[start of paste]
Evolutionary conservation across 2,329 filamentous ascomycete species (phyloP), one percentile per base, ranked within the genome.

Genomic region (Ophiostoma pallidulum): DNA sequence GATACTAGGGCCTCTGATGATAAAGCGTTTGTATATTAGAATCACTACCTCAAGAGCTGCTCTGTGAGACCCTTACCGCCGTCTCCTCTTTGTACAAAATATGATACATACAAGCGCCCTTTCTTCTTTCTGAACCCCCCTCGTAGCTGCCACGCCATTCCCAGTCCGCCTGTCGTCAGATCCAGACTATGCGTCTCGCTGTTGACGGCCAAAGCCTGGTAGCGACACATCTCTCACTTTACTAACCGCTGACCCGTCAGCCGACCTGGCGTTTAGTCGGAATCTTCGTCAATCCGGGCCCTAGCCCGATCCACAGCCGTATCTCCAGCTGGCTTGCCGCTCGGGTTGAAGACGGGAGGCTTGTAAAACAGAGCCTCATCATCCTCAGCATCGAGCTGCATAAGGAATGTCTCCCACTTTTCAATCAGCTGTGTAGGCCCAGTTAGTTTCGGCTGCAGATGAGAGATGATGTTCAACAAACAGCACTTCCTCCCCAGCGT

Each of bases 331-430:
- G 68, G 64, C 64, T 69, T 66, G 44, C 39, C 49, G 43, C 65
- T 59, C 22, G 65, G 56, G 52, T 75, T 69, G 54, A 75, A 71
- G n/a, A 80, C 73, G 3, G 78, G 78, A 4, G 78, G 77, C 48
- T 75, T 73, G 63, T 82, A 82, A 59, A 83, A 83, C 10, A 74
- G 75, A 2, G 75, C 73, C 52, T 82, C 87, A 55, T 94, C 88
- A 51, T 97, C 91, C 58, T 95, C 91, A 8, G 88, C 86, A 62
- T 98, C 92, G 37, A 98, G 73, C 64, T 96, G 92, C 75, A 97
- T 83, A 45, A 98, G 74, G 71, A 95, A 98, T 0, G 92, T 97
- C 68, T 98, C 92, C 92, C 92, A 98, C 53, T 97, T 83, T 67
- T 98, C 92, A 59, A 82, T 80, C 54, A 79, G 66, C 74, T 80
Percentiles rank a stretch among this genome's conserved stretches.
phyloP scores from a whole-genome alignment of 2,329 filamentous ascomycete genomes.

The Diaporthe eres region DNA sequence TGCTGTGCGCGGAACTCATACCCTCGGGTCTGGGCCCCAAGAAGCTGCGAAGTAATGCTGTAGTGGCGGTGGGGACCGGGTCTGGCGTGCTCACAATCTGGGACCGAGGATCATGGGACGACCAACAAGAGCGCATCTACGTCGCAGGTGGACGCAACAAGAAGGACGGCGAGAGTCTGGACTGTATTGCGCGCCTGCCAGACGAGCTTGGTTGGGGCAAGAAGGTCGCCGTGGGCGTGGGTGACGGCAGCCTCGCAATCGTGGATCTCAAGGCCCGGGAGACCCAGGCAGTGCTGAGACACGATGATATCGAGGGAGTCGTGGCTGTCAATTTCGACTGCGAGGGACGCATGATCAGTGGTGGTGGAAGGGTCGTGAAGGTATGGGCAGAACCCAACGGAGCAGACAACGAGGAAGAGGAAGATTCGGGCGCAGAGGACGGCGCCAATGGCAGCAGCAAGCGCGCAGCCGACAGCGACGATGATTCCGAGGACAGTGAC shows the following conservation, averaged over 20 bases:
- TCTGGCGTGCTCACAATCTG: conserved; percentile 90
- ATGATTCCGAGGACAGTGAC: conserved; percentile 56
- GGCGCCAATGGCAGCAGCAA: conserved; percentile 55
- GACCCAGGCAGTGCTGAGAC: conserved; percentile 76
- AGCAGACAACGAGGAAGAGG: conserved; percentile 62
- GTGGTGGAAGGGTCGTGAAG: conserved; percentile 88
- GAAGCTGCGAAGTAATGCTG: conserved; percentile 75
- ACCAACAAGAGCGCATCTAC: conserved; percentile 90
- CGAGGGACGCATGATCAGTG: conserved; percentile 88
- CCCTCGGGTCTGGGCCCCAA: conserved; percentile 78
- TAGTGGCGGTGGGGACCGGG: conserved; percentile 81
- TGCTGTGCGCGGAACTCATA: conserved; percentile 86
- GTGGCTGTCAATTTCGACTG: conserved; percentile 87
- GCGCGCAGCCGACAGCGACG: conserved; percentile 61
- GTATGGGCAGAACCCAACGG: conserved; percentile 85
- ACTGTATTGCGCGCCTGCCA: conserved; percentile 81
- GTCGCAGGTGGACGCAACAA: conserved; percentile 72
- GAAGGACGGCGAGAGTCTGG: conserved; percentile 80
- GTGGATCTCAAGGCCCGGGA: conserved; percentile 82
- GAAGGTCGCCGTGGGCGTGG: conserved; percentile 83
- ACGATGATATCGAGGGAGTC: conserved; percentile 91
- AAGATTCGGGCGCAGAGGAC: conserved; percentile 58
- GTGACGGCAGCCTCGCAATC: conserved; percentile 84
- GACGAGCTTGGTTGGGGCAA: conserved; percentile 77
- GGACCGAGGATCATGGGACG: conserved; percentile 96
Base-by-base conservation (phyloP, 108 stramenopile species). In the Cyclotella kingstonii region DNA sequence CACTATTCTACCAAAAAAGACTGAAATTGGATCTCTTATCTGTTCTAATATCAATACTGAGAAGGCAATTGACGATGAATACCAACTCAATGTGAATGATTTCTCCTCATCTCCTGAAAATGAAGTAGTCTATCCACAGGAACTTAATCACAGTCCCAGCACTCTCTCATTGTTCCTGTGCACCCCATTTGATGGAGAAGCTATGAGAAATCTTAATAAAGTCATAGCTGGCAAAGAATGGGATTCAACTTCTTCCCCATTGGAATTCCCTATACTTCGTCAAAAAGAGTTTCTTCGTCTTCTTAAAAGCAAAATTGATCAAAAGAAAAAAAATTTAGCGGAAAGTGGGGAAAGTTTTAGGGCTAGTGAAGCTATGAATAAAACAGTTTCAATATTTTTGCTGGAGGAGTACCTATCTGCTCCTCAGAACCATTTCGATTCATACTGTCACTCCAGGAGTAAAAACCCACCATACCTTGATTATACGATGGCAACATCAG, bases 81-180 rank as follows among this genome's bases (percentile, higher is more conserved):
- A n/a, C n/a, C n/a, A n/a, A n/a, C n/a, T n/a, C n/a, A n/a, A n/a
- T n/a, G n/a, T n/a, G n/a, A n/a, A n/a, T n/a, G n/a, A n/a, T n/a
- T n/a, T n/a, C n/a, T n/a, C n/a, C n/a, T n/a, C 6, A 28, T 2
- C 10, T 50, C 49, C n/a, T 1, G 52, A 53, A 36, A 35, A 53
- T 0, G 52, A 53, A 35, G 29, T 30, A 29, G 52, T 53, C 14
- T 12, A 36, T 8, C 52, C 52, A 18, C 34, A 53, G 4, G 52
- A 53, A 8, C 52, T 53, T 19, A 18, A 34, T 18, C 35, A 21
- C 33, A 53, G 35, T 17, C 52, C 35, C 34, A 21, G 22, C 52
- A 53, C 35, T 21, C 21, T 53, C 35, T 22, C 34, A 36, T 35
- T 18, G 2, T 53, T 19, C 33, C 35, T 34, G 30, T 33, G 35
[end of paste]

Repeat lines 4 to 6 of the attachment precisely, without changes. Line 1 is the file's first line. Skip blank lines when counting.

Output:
- G 68, G 64, C 64, T 69, T 66, G 44, C 39, C 49, G 43, C 65
- T 59, C 22, G 65, G 56, G 52, T 75, T 69, G 54, A 75, A 71
- G n/a, A 80, C 73, G 3, G 78, G 78, A 4, G 78, G 77, C 48